Bibliophile | Martin Holmen brings queerness to the Noir genre with ‘Slugger’

by Martin Holmen
Echo Publishing

Martin Holmen teaches history in Stockholm and this is the third Harry Kvist book in his Stockholm Trilogy, following Clinch and Down For The Count. It is 1932 and the mafia is struggling to maintain a hold while Stockholm is in the midst of the depression. German refuges are also flooding into the city and National socialists and Communists are protesting in the streets in the run-up to the Berlin Olympics.

Harry Kvist is the determined, tough and silent ‘slugger’- a classic macho antihero who is unapologetically bisexual. Holmen is quoted as saying that he wanted to give Kvist more layers and play with notions of masculinity. When Kvist finds his friend and former lover Reverend Gabrielsson brutally murdered at his church, he wants revenge.

In 1932, homosexuality was banned by law and according to Holmen, “When morality and legislation equated and large groups of people are criminalized, state-sanctioned stigma relegates these groups to a lawless vacuum. That’s highly counterproductive for society but provides great fodder for a crime writer.”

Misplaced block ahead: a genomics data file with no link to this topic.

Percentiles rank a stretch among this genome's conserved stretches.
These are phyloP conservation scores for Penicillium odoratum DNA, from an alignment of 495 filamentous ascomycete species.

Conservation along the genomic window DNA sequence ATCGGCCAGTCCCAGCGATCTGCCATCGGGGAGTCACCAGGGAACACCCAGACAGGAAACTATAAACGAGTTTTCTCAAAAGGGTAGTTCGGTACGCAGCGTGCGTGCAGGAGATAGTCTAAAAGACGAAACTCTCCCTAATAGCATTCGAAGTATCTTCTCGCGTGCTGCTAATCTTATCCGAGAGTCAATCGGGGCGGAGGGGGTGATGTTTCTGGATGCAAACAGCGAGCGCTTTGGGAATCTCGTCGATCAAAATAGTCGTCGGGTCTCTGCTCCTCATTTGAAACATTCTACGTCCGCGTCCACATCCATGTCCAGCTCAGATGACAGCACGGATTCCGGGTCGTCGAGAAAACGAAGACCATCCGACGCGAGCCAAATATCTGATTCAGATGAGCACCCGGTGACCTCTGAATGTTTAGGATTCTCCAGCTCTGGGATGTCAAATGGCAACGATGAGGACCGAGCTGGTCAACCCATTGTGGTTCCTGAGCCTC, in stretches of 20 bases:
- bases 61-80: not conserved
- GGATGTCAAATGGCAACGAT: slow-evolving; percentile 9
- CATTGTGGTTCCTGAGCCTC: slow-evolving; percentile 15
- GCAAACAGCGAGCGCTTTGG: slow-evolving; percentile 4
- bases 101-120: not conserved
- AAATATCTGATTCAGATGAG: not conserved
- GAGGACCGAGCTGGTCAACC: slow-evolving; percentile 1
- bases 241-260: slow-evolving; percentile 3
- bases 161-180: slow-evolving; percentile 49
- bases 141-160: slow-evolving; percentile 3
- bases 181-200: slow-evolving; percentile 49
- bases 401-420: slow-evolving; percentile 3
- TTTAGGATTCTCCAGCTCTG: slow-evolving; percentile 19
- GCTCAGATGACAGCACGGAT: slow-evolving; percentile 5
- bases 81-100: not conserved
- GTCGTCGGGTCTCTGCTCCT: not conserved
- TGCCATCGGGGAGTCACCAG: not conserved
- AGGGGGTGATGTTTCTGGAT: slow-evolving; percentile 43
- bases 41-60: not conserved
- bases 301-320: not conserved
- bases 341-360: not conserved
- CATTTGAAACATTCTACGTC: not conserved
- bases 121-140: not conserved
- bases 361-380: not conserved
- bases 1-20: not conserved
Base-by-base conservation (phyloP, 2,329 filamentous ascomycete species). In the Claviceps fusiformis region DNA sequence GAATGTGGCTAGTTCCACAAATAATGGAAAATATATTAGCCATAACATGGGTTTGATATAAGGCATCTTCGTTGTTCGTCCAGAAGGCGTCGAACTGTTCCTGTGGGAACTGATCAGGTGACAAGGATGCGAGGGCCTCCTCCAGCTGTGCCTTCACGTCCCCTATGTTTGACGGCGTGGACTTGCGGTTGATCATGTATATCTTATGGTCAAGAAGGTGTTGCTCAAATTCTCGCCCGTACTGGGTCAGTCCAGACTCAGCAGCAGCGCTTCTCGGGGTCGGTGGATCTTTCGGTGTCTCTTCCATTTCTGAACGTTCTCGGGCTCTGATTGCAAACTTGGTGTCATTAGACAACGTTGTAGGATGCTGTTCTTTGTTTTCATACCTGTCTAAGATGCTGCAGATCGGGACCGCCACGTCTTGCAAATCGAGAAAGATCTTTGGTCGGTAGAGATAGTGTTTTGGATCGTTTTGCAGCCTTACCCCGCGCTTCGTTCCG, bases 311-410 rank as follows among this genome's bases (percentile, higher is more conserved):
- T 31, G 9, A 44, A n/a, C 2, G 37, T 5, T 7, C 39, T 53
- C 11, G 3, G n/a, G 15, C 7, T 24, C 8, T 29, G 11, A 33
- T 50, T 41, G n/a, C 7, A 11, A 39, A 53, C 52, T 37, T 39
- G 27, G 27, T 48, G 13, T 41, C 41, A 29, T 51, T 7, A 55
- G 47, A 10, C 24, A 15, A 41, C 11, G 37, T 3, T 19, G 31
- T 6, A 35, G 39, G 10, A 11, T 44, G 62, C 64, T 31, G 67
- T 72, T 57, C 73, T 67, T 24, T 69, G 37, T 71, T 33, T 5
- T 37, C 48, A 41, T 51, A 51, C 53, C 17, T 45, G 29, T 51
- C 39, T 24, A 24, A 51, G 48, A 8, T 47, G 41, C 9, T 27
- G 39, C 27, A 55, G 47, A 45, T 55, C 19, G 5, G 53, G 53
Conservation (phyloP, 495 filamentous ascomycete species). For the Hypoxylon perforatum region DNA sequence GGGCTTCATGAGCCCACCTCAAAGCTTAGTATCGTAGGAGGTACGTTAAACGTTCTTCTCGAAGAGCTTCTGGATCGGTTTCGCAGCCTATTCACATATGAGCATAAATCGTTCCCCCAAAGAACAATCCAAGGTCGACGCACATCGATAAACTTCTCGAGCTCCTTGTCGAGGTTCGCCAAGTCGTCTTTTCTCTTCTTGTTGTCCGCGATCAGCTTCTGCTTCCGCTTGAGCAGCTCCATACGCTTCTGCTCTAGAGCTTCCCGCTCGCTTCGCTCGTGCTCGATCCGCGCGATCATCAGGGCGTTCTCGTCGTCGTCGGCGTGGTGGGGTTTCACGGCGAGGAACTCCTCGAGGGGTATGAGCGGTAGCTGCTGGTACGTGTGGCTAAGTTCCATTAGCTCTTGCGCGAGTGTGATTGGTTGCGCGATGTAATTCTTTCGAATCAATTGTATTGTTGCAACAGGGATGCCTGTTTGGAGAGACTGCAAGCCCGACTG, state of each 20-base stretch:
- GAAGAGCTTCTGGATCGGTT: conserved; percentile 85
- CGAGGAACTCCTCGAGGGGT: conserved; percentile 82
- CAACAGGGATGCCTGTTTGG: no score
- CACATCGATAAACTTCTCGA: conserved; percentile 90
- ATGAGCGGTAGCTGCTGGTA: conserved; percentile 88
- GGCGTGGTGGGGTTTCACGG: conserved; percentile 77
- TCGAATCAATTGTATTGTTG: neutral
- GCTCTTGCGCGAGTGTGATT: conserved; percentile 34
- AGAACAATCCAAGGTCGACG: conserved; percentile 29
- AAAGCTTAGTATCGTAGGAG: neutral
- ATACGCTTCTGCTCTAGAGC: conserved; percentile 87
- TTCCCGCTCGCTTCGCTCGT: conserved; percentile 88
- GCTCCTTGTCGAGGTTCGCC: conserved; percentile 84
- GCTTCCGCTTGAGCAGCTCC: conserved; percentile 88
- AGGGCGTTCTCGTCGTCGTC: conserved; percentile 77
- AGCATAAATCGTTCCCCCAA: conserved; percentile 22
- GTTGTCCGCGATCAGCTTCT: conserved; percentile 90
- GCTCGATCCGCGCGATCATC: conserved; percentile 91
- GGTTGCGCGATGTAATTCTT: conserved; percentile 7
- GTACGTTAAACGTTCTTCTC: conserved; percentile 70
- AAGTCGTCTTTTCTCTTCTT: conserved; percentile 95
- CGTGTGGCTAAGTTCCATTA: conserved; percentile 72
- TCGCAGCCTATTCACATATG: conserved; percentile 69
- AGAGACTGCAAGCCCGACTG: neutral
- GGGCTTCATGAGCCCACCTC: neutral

The heat is stifling; with the sun refusing to go down at night and the tough guys sweating profusely in their suits and hats. Former boxer Kvist has kept away from the competing mafia families but, desperate to go to America and find his daughter, he finds himself doing one last job. “Sleepless nights drive people to madness, make them lose all rhyme and reason.”

Kvist carries the scars of violence – scars criss-cross his knuckles “like the runes of our ancestors, etched into stone, they tell the history of violence and wild escapades”. But Kvist has a compassionate side as he cares for his landlord and trains an aspiring young boxer on a regular basis.

Holmen’s thrillers have been described as “gritty, historical queer noir fiction with a unique Swedish flavor”. This one certainly gathers speed as Kvist finds himself in the middle of a turf war between rival mafia gangs, and also stumbling upon a Nazi terrorist plot that has the blessing of corrupt police.

Holmen spends more time explaining where Kvist is coming from than the plot development, and it is difficult not to be cheering for this incredibly violent individual whose brain is not equipped for handling complex situations and doesn’t have head space for handling more than one thought at a time.

Lezly Herbert